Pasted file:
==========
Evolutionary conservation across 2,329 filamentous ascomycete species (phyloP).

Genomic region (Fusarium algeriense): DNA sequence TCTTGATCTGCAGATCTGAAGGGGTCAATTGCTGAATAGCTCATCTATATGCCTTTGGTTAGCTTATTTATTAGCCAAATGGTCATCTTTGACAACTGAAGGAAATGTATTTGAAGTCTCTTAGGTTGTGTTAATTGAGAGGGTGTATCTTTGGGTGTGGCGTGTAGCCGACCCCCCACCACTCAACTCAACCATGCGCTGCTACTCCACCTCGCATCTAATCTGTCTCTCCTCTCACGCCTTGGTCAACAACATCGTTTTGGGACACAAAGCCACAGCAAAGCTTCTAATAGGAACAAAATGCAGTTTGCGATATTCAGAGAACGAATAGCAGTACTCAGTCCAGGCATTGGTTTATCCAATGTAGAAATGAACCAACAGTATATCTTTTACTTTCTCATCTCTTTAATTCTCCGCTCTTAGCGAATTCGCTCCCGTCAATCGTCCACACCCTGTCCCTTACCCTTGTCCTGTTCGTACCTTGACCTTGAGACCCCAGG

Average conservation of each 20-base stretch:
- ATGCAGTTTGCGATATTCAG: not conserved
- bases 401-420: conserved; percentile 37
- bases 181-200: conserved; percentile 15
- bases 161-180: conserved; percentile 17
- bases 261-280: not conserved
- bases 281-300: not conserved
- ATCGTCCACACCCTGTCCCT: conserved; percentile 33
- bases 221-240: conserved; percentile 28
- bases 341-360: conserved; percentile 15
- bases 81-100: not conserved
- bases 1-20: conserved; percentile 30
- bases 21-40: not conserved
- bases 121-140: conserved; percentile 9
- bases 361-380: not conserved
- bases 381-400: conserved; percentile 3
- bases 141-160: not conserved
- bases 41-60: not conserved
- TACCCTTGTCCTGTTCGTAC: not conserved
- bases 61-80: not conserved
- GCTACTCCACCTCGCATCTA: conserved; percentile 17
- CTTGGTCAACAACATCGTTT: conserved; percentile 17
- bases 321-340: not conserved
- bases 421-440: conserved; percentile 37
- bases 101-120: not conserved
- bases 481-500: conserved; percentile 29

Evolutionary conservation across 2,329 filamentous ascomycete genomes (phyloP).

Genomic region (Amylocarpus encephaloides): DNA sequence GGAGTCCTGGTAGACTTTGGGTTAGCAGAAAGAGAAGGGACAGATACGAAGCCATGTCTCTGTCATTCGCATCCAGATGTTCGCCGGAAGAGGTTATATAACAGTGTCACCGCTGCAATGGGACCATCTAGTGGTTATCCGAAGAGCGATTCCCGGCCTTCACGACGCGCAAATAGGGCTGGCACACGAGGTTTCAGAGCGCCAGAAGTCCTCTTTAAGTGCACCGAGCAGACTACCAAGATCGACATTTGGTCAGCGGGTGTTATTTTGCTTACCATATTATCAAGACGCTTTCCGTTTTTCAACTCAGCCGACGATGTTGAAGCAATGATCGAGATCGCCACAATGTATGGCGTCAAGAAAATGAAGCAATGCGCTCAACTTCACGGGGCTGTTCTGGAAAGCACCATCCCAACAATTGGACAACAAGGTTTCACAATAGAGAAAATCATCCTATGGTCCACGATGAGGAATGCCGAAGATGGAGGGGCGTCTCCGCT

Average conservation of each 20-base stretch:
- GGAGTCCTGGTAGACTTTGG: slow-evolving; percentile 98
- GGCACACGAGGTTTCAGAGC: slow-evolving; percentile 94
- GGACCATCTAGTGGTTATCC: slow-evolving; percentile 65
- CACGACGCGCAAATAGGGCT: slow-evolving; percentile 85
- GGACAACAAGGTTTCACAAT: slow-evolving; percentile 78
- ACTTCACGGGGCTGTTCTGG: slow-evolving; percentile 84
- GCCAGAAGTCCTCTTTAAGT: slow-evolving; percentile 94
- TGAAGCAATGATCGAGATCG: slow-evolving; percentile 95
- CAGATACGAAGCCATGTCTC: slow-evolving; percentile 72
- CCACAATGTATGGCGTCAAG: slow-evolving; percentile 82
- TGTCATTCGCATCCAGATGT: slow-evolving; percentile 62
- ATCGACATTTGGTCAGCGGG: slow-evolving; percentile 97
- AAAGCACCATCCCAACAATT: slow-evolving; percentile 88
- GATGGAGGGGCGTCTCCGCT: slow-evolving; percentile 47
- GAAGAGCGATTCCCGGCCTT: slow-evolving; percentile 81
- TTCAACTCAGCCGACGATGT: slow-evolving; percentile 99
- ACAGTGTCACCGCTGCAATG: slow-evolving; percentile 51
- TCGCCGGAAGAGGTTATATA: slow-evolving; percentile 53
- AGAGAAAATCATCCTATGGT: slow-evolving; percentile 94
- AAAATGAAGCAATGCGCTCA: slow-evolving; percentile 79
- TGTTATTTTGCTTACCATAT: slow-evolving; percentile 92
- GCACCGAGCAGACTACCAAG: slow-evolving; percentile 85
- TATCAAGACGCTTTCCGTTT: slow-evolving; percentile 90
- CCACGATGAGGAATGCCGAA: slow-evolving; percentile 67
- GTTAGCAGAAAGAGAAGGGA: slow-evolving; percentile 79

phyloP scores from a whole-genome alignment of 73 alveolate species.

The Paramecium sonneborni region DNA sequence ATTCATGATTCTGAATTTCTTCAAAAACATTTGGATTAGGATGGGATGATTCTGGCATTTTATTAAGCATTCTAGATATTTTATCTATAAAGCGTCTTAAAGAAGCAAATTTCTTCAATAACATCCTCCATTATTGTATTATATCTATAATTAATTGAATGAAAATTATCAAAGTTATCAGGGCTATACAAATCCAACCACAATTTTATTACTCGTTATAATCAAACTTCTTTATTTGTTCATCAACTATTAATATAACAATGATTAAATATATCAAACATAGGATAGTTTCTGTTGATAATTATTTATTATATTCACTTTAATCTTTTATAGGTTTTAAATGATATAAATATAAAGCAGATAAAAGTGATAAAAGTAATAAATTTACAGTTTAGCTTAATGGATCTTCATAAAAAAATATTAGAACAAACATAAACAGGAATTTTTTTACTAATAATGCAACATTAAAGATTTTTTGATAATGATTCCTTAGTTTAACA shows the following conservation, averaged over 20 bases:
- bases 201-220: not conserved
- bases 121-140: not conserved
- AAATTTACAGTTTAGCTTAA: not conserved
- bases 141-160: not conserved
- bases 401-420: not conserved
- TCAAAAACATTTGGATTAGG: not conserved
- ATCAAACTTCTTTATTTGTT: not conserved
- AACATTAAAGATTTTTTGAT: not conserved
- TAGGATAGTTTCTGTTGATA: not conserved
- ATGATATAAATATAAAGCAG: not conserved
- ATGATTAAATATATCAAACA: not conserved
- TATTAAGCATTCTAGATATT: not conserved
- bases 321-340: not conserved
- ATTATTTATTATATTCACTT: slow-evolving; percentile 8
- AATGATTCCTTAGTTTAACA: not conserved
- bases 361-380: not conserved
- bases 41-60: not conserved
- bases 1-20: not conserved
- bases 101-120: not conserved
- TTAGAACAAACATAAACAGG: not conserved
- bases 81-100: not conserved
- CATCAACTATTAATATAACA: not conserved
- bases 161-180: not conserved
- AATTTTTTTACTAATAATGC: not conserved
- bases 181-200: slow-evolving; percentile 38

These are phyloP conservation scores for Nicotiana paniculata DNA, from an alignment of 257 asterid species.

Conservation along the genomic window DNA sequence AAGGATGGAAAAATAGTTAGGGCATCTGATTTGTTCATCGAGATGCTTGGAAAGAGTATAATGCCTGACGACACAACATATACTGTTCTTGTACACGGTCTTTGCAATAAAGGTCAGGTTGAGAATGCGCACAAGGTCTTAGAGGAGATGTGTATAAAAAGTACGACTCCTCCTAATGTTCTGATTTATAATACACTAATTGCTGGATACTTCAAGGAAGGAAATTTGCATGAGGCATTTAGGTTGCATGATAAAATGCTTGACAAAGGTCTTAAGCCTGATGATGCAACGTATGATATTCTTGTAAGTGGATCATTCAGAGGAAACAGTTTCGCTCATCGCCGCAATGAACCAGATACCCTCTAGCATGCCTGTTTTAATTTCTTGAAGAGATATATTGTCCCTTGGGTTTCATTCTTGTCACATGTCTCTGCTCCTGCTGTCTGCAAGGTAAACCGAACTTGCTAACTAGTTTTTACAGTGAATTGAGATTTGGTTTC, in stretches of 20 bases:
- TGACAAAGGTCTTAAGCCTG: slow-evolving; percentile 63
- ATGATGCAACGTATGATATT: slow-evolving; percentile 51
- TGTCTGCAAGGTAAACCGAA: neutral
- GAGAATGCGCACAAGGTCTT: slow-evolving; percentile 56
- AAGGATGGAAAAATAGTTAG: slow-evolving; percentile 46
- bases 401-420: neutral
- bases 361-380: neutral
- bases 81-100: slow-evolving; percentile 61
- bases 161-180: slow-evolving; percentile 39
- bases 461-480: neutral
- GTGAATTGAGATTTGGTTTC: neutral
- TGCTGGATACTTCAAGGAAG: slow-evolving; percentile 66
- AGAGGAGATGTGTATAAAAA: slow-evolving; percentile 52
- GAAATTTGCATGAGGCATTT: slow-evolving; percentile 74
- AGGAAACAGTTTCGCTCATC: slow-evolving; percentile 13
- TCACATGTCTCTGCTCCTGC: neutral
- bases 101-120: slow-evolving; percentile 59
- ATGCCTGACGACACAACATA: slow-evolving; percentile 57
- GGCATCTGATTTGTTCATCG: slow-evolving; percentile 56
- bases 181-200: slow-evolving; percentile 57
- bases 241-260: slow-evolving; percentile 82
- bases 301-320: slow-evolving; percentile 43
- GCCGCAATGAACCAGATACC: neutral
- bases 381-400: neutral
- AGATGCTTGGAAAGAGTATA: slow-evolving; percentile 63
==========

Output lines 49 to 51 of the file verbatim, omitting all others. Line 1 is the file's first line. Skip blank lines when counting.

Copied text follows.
- TCGCCGGAAGAGGTTATATA: slow-evolving; percentile 53
- AGAGAAAATCATCCTATGGT: slow-evolving; percentile 94
- AAAATGAAGCAATGCGCTCA: slow-evolving; percentile 79